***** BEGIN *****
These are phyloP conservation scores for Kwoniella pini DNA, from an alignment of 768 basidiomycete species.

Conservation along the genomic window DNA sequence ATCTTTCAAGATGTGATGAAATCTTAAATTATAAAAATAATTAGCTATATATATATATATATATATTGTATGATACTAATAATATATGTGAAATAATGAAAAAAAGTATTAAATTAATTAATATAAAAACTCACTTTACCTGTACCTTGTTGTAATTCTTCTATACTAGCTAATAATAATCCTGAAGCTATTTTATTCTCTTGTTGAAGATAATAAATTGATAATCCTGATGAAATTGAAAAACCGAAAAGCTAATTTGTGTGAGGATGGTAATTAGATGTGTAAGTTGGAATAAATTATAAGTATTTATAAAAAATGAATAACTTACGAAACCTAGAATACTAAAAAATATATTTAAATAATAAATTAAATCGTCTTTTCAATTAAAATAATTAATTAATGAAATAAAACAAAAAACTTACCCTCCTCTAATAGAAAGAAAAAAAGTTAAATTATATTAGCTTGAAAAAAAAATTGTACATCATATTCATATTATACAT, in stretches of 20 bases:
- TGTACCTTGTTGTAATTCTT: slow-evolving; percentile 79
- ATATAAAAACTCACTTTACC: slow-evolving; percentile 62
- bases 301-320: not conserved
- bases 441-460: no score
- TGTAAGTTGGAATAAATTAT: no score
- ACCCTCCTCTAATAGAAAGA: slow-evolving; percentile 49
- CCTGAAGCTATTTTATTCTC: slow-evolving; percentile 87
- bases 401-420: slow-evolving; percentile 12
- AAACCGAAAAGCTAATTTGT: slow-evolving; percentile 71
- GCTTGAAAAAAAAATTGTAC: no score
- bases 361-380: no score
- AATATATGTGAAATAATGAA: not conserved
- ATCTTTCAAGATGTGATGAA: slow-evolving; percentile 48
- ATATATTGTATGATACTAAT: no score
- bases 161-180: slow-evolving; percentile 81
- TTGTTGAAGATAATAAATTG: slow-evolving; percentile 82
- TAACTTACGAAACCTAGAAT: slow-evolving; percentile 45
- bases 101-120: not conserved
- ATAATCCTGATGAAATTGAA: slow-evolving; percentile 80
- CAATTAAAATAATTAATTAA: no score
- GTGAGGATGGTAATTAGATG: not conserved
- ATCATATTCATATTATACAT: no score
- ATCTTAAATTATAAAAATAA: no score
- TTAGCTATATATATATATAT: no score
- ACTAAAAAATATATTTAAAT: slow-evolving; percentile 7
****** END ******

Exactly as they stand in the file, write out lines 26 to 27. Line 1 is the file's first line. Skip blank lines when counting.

- TTAGCTATATATATATATAT: no score
- ACTAAAAAATATATTTAAAT: slow-evolving; percentile 7